Fusion and Fission

The Fusion and Fission MatchCard introduces the concept of nuclear energy for students in 5th - 8th grade.

Fusion and Fission Worksheet

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Nuclear Energy

Objective: Contrast fusion and fission.

The goal of this MatchCard is to introduce nuclear energy as one of the types of energy used. Further study of this topic will be done at the high school level.

Note: This MatchCard is for students in 5th grade and over who have previously had some exposure to elementary chemistry and realize an atom has protons in the nucleus and electrons circulating outside.

Background: Chemical bonds occur when two atoms share electrons circulating OUTSIDE of the nucleus. Chemical bonds require energy to form and relesae energy when broken. Nuclear energy occurs because of the fusion or fission of the protons INSIDE the nucleus. This requires or produces millions times more energy and does not occur under usual conditions on this planet.

Download the Fusion and Fission: Nuclear Energy MatchCard

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This is MatchCard #12 of the Energy Unit Study. Find more information on MatchCard Science below.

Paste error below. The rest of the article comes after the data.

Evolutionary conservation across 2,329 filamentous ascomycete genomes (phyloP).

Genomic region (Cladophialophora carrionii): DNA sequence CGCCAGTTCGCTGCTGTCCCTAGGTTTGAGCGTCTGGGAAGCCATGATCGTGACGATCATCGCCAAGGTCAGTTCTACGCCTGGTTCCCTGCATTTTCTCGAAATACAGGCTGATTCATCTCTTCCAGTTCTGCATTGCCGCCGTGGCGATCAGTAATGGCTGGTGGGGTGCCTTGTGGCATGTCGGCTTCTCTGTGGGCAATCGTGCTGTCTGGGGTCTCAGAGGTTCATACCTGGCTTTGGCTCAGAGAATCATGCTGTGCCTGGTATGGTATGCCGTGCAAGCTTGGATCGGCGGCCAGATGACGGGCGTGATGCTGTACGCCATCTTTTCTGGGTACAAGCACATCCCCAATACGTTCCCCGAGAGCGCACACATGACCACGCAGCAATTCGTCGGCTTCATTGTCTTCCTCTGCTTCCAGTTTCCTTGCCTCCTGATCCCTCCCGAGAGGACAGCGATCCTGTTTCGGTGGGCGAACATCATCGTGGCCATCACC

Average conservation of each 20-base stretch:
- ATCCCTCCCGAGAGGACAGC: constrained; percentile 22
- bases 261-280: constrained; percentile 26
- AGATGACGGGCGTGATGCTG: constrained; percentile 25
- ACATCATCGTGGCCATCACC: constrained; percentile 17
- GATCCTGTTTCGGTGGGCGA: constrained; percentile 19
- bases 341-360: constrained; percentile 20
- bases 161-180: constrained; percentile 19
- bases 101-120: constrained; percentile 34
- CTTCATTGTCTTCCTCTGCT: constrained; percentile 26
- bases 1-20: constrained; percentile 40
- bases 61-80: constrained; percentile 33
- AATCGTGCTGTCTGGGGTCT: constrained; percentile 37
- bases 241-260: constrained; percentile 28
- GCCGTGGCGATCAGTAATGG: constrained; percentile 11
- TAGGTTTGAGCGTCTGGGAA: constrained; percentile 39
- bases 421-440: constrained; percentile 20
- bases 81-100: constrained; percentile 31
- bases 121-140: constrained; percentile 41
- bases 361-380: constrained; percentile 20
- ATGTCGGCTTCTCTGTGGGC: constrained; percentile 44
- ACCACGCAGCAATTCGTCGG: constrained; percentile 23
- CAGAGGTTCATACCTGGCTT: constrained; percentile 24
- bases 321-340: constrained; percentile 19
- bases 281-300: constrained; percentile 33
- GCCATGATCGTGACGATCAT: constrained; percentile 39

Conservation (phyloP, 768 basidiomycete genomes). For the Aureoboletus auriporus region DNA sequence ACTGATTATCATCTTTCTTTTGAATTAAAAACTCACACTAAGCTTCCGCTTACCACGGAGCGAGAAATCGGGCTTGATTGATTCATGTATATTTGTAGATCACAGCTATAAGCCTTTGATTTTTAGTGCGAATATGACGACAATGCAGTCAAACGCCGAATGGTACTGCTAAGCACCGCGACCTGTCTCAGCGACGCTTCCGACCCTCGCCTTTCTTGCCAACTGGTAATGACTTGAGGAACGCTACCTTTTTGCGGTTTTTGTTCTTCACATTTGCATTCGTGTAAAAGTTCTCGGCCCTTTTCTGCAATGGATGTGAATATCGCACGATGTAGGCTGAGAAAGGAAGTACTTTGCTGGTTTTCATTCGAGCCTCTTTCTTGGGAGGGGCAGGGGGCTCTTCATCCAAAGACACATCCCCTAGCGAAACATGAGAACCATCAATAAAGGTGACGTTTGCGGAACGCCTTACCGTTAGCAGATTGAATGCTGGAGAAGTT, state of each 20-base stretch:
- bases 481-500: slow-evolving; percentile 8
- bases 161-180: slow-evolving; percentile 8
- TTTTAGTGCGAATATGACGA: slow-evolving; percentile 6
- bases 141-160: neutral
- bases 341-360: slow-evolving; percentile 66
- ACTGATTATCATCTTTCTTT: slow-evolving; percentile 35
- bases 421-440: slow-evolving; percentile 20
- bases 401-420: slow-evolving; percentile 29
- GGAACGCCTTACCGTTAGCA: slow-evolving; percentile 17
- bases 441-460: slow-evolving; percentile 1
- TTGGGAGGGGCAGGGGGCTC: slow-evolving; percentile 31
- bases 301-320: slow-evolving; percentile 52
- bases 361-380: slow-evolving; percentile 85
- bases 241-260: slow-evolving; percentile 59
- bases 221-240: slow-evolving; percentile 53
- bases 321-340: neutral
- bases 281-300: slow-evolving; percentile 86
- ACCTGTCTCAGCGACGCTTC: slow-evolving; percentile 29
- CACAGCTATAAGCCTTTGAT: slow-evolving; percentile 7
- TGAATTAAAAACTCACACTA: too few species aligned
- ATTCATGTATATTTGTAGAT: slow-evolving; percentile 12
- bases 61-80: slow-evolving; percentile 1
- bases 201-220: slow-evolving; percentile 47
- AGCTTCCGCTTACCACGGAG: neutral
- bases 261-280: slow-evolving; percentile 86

Fusion vs Fission

Chemistry Review

This lesson is for older students who have who elementary chemistry. Here are some basic facts about chemistry that you should review before studying nucleaur energy. IMPORTANT FACT: Atoms do not change under usual circumstances on this planet. But now, we are going to learn about some reactions that are outside of normal conditions. Nuclear reactions require greater energy than can generally occur on Earth.


Fusion is the union of two nuclei and requires a tremendous amount of energy to occur. This only occurs on the sun or stars where the intense heat causes two atoms to fuse. In this way, two hydrogen atoms which both have one electron and one proton are fused to produced a helium atom with two protons and two electrons. With greater heat expenditure, larger atoms will be produced.

Helpful Hint: Fusion sounds somewhat like "union" and can be remembered because two nucelei are united.


Fission is the division of the protons in a nucleus to produce two smaller atoms. The splitting of the atom produces tremendous amounts of energy. Nuclear power plants usually split uranium, the atom which has 235 protons in the nucleus.

Why is uranium used? It is easier to split uranium, because the large amount of protons in the nucleus are less stable. Helium, which has only two protons in the nucleus, is very stable. At this point, there are no conditions on this planet that would enable helium to be split.

Helpful hint: Fission rhymes with division, and is the dividing of the atom.

Energy Lost or Gained?

It requires energy to combine the atomic nuclei. That is why it only occurs on a star where there is a tremendous amount of heat.

When an atom is split, that releases energy. Nuclear power plants split atoms to produce electricity for a city. Nuclear weapons split atoms to produce powerful bombs.